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Post "Transitional Year" Options

Discussion in 'General Residency Issues' started by toolbox, 04.16.05.

  1. toolbox

    toolbox Junior Member

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    I have whats maybe an 'interesting' situation and need some advice. I tried to match into a competitive surgical specialty and went unmatched. I backed up my list with a transitional PGY1 spot locally. Does anyone know how the transitional year impacts future reimbursement to programs? Say for instance, I decide that General Surgery is great this year, will a program have problems taking me due to the medicare reimbursement issue? So in anticipation of the question, I chose transitional year, because I liked Emergency Medicine more than GS, but not as much as my Ortho attempt. Now, the last question, does the transitional year ding the ER reimbursement and lessen my chances of matching next year? If I had the option to switch to a PRELIM status instead of Transitional Year, would this be beneficial?? I.E. would a PRELIM surgery designation preserve 5 years of reimbursement and make ER reimbursement a non-issue? OR would the PRELIM surgery designation force a future surgical residency spot to avoid getting no spot in anything? I'm looking for help in untangling this issue. Thanks.
  2. MSKrads

    MSKrads New Member

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    I don't know much about the Transitional Year and its effect on funding, but I do know you can't go wrong with the Prelim-Surgery option.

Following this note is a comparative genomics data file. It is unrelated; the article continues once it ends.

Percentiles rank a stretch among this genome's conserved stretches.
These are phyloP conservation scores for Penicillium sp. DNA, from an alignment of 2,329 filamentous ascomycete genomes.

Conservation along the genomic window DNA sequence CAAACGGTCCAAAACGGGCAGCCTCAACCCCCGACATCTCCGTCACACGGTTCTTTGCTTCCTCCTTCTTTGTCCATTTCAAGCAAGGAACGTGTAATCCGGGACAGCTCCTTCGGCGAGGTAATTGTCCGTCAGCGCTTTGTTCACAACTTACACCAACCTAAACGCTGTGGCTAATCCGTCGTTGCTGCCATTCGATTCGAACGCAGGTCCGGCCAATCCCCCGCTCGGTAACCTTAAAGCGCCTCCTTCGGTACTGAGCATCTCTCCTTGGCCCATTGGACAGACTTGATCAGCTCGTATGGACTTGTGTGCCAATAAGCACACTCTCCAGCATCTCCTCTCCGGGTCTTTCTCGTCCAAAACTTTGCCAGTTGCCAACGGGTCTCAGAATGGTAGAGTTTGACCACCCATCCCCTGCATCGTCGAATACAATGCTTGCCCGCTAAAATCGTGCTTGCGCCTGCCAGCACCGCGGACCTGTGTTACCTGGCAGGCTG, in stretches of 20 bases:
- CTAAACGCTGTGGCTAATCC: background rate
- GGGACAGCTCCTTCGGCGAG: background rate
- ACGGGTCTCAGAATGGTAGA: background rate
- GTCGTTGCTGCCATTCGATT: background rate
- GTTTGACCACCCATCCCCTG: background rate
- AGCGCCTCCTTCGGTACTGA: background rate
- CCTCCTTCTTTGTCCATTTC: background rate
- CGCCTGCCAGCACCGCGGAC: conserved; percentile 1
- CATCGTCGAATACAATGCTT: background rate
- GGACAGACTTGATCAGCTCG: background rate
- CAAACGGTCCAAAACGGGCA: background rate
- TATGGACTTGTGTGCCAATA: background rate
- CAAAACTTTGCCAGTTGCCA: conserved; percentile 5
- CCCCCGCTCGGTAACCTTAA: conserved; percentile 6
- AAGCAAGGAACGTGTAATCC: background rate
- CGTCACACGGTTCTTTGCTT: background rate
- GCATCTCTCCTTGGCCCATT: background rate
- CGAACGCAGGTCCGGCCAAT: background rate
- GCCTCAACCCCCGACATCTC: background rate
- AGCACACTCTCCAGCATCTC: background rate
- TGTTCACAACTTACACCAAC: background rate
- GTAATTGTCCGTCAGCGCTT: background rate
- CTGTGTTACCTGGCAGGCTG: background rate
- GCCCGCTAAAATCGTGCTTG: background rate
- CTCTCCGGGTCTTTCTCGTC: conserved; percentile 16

Same situation here. I tried - unsuccessfully - to match Ortho last year, decided to go Prelim Surg. Note, that the Prelim Surg year will not suffice for a 3-year EM residency, but is okay for a 1+3 EM program.

    Bottom line: prelim surg is the safest option from a funding standpoint. but obviously not the easiest of pathways.
  3. IndyXRT

    IndyXRT

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    I'm no expert on the issue, but it was my impression that a transitional year basically did not lock you in to a certain number of years of funding. Unlike prelim medicine and prelim surgery, a transitional year really isn't considered declaring your intended specialty. So, you should be able to do anything you want after a TY.
  4. joshmir

    joshmir Senior Member

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    amcas puts out FAQ PDF on this issue. unfortunately, you may have a problem.

    medicare has determined that the numbers of years to train an ED doctor is 3...they don't even pay for the 4th year at 4 year em programs.

    any residency you step foot in, mediacre will say "we will pay for the minimum number of years necessary and no more" so if you went into derm or gas, that's fine, medicare will say "the minimum number of years is 3 + 1 intern year" but with medicine, or er an intern year is not required , so you will lose a year of funding. that will make you less marketable. my er chairman (who's big nationally) told me if they *really* want you it won't make a difference. but who wants to have that caveat? it sucks. so you will have problems in er and surgery, unless you go for a 4 year er program. then you are in the same boat as all the other applicants.

    i looked into all this before. on the amcas website is a number for a lady yuou can call with questions. (there is a typo for the anesthesia allotment.)



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